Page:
UPDATED 19:53 EST / JANUARY 02 2020

armytictok SECURITY

Amid concerns about links to China, US Army bans use of TikTok

The U.S. Army today banned popular social media app TikTok from mobile devices due to security concerns about the app’s link to China, following in the footsteps of the U.S. Navy that implemented an identical ban last month.

The ban applies to government-issued phones with solders first being advised to uninstall the app in mid-December. The ban does not apply to personal phones.

The move by the Army to ban TikTok has the same genesis as the Navy ban. According to Military.com, both were prompted by a Defense Department Cyber Awareness Message Dec. 16 identifying  TikTok as “having security risks associated with its use.” That guidance recommended that all Defense Department employees should “be wary of applications you download, monitor your phones for unusual and unsolicited texts etc., and delete them immediately and uninstall TikTok to circumvent any exposure of personal information.”

As of the time of writing, neither the U.S. Air Force nor Marine Corps is known to have implemented the ban.

The decision by the Army to ban the use of the app is not without some irony as the U.S. Army Recruiting Command had been using the app, complete with an official account, to recruit people to the Army (pictured).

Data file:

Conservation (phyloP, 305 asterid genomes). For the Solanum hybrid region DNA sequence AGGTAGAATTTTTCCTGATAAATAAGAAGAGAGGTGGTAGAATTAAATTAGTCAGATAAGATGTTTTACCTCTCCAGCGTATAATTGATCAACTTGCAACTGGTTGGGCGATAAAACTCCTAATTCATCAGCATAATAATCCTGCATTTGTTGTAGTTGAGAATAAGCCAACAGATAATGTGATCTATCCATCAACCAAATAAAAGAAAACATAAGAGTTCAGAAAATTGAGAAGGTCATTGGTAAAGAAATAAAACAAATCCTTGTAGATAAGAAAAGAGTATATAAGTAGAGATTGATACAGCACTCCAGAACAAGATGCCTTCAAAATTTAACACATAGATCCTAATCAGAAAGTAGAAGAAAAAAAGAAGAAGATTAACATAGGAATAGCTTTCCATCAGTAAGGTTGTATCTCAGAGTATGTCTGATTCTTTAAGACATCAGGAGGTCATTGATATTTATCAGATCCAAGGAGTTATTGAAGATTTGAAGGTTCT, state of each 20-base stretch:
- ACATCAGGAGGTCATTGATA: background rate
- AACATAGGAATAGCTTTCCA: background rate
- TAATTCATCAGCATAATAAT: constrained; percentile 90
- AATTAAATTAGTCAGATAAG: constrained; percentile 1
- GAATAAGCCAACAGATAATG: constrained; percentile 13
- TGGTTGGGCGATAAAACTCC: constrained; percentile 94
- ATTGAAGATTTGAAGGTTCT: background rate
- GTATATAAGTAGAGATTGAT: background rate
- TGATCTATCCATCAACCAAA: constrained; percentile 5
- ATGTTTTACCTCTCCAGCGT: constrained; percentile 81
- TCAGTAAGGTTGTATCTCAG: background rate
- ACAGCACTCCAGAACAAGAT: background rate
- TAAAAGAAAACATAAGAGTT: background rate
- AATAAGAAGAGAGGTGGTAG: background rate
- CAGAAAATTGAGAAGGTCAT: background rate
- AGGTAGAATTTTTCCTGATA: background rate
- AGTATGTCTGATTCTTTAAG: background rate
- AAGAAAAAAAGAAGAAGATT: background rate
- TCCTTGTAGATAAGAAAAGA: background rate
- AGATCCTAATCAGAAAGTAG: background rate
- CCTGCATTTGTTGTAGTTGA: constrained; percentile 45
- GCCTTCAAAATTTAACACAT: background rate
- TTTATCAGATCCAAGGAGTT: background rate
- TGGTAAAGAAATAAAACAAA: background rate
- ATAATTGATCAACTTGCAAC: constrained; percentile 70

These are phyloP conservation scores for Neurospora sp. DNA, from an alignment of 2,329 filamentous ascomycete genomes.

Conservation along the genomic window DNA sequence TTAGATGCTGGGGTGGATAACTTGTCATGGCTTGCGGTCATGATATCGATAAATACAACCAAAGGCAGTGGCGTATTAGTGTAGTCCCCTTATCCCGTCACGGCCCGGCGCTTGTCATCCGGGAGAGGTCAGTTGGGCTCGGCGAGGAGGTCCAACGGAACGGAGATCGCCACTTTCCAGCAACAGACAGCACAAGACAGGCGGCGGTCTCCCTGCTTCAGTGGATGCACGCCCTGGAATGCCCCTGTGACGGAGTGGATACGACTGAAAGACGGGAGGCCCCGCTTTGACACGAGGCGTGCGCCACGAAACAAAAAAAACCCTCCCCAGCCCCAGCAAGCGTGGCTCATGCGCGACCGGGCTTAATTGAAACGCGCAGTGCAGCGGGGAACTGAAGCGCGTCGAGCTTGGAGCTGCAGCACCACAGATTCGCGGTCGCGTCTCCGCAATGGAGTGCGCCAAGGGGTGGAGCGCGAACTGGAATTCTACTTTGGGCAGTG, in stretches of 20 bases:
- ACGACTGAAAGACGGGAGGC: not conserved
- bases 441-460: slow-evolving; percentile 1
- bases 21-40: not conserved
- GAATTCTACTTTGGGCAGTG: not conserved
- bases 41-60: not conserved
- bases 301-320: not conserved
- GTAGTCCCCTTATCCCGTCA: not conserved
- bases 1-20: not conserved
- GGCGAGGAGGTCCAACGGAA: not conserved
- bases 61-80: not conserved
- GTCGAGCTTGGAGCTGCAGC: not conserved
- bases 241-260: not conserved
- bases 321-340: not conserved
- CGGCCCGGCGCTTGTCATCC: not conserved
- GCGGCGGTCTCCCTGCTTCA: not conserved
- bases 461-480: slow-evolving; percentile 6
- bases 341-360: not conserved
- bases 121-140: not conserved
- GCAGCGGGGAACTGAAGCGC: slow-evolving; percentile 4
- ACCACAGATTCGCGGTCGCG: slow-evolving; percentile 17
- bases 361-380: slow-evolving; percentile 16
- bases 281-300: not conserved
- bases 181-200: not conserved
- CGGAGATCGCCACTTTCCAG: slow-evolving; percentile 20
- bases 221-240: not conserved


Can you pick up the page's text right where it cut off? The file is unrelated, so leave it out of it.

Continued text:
Concerns about TikTok’s Chinese ownership have been ongoing with two U.S. senators calling on the app to be investigated in October. Parent company ByteDance released a transparency report Dec. 30 showing that it had regularly complied with requests from U.S. authorities but had not once shared data with the Chinese government.

Ray Walsh, data privacy advocate at privacy advocacy group ProPrivacy.com, told SiliconANGLE that the Army’s decision is yet another sign of the growing suspicion and mistrust U.S. authorities feel toward the Chinese-developed social media platform.

“TikTok is known to have unsettling privacy features that are hard to shore up properly and some believe the application captures user data and send it back to China,” Walsh said. “For military personnel — who could potentially be placed under surveillance by TikTok on behalf of the Chinese government — the risk of corporate espionage is elevated and the idea that user videos could be harvested, even if they are not posted, is highly concerning.”

Any U.S. citizens whot use TikTok need to be aware of the app’s Chinese roots, he added. “They need to consider carefully where their data is being accumulated, especially considering that TikTok is believed to store and send back user videos made with the app, regardless of whether they are posted or not. Apps of this nature are known to produce a database about users and their interests. In the case of TikTok, that data is being sent back to China — where it is being amassed for potentially nefarious purposes.”

Photo: U.S. Army Recruiting Command

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